Talk about irony.
Nick Tehrani was all he was hyped up to be – a 25 year-old student at the University of Louisville, dying to get into broadcast radio. You can bet that me and my team pulled out all the stops, including a trip to Beasley's Detroit radio cluster, and lunch with WRIF master programmer, Mark Pennington.
And for good reason. Yes, Nick's a nice guy, a hard-working, smart, considerate would-be broadcaster with a lot to offer. He's tech-savvy, and enjoyed chatting with Beasley eSports maven, Nate Bender, about games, gaming platforms, and lots of stuff that left this aging Boomer in the dust.
In this webinar, we'll show you how to use social media, text messaging, and email to get the most out of your radio station's events.
As it should be. Because the whole idea of bringing the next generation into radio buildings is new ideas, energy, ideas, and ultimately, a vision. We need nurture every one of these Millennials – and their Gen Z siblings and offspring – with a scintilla of interest in being on the radio (or marketing it). I
In Nick's case, he's got his mind set on programming. And as someone who grew up with a group of PDs under the age of 30 back in the 70's, I'm excited about the prospect.
So, as we were pointing Nick to the Detroit airport for his return flight, a New York Times story came roaring into my email box – and that's the irony piece. The headline says it all:
And the subtitle: “Now it's war: Gen Z has finally snapped over climate change and financial inequality.”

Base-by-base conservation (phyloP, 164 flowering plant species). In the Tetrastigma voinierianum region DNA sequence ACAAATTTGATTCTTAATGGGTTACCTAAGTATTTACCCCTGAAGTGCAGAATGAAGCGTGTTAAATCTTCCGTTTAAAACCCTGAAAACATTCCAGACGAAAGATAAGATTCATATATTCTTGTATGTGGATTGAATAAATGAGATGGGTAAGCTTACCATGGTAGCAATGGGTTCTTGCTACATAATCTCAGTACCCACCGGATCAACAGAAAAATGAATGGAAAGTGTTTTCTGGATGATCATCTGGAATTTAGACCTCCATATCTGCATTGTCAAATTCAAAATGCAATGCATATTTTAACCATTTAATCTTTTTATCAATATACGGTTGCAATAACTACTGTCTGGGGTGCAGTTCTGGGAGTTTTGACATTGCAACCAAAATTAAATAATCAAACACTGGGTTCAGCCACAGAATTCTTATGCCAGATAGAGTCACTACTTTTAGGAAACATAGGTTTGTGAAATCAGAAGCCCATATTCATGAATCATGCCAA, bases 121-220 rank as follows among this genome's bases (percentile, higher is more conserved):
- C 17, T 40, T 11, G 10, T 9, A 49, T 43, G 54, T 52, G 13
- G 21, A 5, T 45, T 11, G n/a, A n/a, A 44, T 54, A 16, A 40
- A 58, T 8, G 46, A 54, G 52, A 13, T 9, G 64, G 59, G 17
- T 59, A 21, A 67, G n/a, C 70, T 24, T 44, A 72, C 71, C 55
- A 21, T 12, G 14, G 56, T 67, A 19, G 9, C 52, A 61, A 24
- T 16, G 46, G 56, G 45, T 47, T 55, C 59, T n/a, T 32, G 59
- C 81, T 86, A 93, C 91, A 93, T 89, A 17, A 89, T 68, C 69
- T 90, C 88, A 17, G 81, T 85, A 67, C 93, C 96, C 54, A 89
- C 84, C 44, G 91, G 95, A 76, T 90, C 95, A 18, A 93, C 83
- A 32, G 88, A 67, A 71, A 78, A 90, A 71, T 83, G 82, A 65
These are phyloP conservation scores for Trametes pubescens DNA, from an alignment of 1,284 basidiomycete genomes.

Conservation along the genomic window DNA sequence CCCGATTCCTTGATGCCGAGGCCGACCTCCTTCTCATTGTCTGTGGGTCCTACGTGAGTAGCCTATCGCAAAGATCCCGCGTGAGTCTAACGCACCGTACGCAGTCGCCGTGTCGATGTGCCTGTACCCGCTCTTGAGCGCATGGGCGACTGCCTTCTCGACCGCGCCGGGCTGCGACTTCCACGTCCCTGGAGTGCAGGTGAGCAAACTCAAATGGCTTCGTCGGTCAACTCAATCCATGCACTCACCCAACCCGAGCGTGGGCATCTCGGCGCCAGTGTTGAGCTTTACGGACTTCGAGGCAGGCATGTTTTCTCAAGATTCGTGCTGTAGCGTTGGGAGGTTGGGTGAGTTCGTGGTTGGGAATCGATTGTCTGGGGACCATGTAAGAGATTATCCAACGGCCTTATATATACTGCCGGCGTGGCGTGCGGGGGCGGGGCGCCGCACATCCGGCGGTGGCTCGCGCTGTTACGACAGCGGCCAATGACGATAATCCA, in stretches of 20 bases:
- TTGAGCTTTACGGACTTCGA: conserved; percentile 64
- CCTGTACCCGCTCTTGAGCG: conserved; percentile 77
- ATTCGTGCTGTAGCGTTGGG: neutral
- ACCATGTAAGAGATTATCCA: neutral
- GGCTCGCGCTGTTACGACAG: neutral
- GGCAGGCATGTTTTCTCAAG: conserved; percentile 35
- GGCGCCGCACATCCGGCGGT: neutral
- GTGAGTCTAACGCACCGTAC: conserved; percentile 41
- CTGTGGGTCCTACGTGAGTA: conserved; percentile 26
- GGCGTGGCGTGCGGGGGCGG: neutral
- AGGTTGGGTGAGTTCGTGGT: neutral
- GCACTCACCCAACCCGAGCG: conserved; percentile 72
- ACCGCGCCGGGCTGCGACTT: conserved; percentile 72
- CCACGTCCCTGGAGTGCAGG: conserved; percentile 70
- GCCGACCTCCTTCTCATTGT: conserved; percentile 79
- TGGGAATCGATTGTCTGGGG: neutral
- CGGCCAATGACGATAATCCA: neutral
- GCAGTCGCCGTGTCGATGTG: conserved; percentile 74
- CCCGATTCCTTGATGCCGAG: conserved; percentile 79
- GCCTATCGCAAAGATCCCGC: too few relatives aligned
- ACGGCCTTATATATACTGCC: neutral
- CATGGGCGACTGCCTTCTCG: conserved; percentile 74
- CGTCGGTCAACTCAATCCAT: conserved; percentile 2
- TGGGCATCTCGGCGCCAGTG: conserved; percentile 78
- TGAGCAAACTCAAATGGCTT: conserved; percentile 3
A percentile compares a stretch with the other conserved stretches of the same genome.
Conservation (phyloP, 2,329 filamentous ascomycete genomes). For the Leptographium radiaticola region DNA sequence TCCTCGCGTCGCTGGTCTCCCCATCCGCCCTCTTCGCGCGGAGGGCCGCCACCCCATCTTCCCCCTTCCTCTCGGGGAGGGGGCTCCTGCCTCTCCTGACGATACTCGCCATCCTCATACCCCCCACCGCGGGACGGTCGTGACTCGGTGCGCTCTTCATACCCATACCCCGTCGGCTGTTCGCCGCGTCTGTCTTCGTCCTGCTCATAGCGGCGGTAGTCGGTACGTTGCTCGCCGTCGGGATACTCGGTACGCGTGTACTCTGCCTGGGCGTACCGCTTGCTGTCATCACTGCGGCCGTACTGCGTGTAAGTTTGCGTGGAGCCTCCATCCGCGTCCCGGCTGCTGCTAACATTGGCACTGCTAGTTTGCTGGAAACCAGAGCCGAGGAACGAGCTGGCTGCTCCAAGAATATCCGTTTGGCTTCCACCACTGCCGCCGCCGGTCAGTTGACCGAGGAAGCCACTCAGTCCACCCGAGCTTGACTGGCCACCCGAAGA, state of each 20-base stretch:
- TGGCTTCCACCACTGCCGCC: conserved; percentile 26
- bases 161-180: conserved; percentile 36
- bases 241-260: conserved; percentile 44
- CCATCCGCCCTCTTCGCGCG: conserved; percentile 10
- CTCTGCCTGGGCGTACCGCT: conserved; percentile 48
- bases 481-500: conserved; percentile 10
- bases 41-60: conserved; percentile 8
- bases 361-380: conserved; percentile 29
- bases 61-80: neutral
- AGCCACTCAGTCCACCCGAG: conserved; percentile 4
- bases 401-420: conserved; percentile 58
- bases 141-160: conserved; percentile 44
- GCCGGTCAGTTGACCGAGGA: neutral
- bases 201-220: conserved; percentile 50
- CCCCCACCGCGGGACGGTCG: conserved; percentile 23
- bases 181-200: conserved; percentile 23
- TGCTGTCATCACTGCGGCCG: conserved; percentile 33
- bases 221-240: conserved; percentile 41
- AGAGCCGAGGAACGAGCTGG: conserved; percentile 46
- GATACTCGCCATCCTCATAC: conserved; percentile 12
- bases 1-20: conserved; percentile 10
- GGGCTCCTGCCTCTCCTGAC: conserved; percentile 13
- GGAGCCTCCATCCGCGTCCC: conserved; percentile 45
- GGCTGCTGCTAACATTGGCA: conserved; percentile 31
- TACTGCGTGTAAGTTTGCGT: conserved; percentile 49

The fact that three of you emailed it to me is usually a message it's a story worthy of my attention – and yours. The phrase – “ok boomer” – has
become a hashtag, and a viral phenomenon on virtually every social media platform.
While some of the entries, posts, songs, videos, and photos are downright funny, they are steeped in truth – the essence of great parody. We laugh because we know there's a lot there. For years now, Boomers have had their way in the job force, in financial markets, on the golf course, the fitness studio, and just about everywhere else.
And between the changes wrought by 9/11, the Great Recession, and other political, societal, and yes, climate change, the pathway for today's Millennnials, but especially Gen Z's, is not an easy one.
The Times' Taylor Lorenz captures the zeitgeist of the moment perfectly, referring to “ok boomer” as the equivalent of a digital eye roll. Finally, there's a way for teens and twentysomething to take out their frustration in the social space – with a wink and a hard elbow to the ribs.
And they're not wasting any time. #OKBoomer is all over the Internet, an emotional combination of humor, vitriol, and frustration all boiled into a series of posts with a common theme.
#okboomer makes me happy to my very core.
I will never stop sharing. I am getting the hoodie. This is what I am here for. https://t.co/RA1aa1SGBb
— The Bridgetdook 👻🎃💀 (@BridgieCasey) October 30, 2019
— Din0br0 (@Dinobro1001) October 29, 2019
And of course, the merch is flying fast and furious – shirts, hats, hoodies, and other “ok boomer” wearables and signage that palpably illustrate the frustration that's been brewing for a long time now.
But perhaps this Gen Z backlash has less to do with age, and more to do with mindset. Lorenz includes a spot-on quote in her story by 17 year-old Julitza Mitchell about the Boomer attitude responsible for this digital uprising: